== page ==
Recovering from bed rest while your baby is in the NICU is complicated but doable.

 

My son came home to us 109 days after he was born and even on his homecoming day I wasn’t 100% back to normal.

Whether you were on bed rest for three weeks or three months, it is hard on your body.

 

Here are a few tips on how to honor your recovery after bed rest:

 

Take it slow as you recover from your delivery.

Literally walk slowly for some time until you feel stronger.

There’s no rush to get anywhere.

 

Also, hold on to railings whether you’re walking on flat ground or up the stairs.

You may feel like you’re getting stronger but endurance takes time to build.

Be sure you have support to hold on to in case you feel like you’ll fall.

 

Listen to your body.

It’s always communicating with you about what it needs.

If you’re tired, sit, lie down or take a nap.

Don’t try to push through.

You’re trying to rebuild your resources and you need rest so that can happen.

 

Also, take pain seriously.

It’s your body’s way of telling you that you’re not ready for the movement that you just made.

If something doesn’t feel right or you feel like you should be getting stronger faster than you are, talk to your doctor about starting physical therapy to help you bring back your stamina.

 

If you’re recovering while having a baby in the NICU, here are my top 3 pieces of advice.

 

Be kind to yourself.

Self-care in the NICU is not indulgent.

It is critical to you being the best mom that you can be.

 

Babies in the NICU can actually tell when moms are overtired, stressed and overwhelmed so take time to rest!

 

Walk as you’re comfortable to build up strength.

Eat regularly.

Drink enough water.

And do your best to find peace through the ups and downs.

 

Talk to someone who gets it.

Reach out to moms in the NICU who have a baby at the same gestational age.

Talk to the hospital social worker.

Reach out to a professional who is an expert in postpartum recovery after bed rest or parenting in the NICU.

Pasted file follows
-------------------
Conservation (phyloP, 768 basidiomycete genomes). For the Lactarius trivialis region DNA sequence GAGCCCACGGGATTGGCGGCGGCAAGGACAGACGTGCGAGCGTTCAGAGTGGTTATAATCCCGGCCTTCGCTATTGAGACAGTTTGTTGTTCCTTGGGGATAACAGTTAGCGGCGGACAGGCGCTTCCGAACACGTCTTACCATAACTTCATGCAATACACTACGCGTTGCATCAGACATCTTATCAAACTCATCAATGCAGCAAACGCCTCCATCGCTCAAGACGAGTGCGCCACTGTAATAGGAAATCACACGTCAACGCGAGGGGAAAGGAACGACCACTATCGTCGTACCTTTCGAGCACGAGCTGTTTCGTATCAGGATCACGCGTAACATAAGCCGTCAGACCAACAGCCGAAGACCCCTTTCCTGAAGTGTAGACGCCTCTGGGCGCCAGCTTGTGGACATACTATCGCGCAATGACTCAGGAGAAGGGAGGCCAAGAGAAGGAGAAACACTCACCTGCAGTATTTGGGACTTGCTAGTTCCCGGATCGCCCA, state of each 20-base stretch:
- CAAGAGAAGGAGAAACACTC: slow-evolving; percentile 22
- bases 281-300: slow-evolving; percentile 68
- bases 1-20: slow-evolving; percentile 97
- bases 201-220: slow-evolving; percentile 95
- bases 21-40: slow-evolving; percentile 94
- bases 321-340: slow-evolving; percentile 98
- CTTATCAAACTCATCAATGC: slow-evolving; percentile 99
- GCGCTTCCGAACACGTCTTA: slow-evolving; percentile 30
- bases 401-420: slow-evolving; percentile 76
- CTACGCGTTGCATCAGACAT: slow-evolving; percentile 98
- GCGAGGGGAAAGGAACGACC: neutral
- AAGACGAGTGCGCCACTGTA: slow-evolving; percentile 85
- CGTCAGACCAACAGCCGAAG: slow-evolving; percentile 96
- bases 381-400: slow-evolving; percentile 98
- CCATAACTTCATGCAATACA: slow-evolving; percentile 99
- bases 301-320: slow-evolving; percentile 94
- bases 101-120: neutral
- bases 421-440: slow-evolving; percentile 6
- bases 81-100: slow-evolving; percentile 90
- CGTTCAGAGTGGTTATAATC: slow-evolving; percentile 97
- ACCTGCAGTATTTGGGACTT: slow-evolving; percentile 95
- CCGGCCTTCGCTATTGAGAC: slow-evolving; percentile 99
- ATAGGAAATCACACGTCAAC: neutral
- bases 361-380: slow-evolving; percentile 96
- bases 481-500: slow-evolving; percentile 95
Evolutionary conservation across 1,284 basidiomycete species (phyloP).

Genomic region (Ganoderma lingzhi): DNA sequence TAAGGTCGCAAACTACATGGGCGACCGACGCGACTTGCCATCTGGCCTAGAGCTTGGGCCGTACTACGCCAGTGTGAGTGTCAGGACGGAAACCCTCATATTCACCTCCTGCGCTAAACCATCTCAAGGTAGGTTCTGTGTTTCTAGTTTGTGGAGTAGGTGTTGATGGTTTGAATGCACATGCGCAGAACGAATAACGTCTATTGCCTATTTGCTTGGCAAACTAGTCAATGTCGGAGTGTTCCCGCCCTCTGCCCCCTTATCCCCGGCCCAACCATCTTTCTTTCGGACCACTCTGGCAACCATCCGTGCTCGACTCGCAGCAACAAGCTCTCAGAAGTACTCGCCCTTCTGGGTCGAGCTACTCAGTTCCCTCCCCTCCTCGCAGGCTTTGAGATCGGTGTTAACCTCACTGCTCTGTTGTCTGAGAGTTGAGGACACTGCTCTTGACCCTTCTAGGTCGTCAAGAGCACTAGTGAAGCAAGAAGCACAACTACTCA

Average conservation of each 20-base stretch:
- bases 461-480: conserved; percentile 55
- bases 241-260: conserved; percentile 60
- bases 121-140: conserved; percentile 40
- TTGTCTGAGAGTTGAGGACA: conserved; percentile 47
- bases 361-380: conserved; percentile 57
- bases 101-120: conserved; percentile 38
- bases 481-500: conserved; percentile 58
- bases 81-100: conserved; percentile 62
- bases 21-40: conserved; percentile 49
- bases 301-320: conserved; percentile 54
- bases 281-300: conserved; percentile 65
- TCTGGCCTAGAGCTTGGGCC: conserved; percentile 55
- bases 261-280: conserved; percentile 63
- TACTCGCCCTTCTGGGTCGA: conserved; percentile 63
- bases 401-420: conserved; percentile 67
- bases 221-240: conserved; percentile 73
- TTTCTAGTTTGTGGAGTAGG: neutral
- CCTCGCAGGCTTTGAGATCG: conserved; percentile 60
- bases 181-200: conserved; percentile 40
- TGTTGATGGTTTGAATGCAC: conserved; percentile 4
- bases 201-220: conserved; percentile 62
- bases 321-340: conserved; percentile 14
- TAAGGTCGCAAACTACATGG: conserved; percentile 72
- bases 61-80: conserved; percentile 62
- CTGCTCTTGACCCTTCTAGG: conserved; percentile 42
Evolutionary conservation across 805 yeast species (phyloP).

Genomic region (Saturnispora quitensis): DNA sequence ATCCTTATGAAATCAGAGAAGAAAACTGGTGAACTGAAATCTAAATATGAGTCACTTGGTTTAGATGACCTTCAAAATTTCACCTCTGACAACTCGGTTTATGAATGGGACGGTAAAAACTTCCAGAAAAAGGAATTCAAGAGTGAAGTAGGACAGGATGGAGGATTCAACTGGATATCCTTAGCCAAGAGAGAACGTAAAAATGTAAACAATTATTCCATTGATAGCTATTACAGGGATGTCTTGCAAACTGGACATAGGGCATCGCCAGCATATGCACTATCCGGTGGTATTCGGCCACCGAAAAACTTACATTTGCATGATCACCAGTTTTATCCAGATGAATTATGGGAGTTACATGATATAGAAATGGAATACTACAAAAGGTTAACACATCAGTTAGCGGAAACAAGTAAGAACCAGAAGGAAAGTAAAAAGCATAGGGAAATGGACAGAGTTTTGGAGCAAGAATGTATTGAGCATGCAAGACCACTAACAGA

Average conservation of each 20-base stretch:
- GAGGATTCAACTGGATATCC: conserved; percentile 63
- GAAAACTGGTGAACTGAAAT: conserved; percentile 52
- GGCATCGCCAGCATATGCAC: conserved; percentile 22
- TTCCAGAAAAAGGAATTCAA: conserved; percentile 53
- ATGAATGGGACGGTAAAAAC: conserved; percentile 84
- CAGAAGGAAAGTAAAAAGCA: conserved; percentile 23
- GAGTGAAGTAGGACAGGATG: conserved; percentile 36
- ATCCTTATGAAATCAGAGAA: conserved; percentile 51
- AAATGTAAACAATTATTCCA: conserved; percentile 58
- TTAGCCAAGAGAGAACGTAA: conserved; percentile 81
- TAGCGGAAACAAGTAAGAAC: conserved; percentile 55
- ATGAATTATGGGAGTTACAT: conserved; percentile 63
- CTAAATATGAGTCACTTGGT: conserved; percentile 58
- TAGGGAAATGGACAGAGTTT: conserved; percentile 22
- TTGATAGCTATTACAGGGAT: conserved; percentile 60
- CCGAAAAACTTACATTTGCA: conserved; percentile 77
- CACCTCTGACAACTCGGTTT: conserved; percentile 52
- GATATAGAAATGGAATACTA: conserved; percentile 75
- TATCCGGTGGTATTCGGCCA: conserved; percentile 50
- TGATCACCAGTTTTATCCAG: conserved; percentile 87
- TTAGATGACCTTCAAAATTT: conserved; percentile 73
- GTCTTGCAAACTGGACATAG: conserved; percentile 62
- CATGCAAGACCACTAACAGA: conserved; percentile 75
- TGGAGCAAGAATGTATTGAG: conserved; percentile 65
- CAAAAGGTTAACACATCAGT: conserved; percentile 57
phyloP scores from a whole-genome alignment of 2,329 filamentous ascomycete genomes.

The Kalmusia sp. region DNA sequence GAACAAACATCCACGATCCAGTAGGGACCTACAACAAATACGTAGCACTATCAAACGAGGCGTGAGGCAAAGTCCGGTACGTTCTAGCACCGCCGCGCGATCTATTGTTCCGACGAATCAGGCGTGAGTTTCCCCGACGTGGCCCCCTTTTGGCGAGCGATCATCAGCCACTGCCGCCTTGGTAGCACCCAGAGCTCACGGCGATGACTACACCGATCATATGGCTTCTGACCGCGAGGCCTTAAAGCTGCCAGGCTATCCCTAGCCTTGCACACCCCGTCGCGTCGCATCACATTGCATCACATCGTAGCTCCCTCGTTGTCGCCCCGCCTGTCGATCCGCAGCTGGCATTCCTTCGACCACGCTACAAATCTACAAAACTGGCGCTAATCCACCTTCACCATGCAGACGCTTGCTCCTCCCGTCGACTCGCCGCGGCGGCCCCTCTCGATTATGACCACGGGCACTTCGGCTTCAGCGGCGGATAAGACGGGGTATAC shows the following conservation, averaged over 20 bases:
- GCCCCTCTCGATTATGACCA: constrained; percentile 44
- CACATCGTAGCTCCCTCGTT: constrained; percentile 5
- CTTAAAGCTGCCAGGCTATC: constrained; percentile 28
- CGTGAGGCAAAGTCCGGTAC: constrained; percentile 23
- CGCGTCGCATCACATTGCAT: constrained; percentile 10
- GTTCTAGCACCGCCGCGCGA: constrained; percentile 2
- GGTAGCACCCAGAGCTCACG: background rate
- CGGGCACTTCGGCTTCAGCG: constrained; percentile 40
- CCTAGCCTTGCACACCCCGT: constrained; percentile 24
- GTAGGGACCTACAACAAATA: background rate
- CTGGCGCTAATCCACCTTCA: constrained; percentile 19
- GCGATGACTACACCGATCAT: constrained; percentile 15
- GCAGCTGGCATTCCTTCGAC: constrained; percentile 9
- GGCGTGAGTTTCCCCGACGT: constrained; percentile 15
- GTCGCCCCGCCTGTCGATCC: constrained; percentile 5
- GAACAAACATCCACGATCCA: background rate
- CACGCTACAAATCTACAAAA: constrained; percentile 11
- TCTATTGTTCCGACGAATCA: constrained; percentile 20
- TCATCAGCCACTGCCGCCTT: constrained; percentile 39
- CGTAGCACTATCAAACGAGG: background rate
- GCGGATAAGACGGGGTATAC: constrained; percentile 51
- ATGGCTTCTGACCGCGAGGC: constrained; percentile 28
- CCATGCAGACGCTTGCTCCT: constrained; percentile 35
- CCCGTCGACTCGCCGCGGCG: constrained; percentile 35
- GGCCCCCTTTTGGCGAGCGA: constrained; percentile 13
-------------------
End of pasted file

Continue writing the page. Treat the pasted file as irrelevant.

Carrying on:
Emotional support is important to keeping your stress and anxiety low so you can be more present for your baby in the NICU.

 

It’s also essential to help you process the trauma you’ve experienced of a complicated pregnancy or delivery and having a baby in the NICU.

 

Ask for help.

There’s already a village helping you with your baby.

Create a village to take care of you too.

While you’re in the hospital, ask loved ones to do dishes, bring you food or do your laundry.

 

The biggest lesson I learned

So many moms feel like they failed their baby if they had a complicated pregnancy and/or a preterm birth.

I know I did.

 

But the biggest lesson I learned from my experience is that being Super Mom isn’t doing everything yourself without help.

It’s knowing how to accept support and delegate the right tasks so that you can focus on doing the one thing that no one else can do – nurturing and loving your baby with every fiber of your being.

 

Just take it one day, one step at a time.

You can do this!

 


Phead

Parijat Deshpande, MS, CWC, CSMC is a Perinatal Wellness Counselor who works with moms who are terrified during their high-risk pregnancy. Combining her professional expertise in clinical psychology and personal experience with a complicated pregnancy, she guides moms to help them lower their anxiety, overwhelm and guilt so they can feel more hope and confidence through all of the ups and downs.

Having trouble keeping your stress low during your pregnancy? Download the FREE Perinatal Wellness Toolbox for resources on how you can get through your high-risk pregnancy with less anxiety and more hope.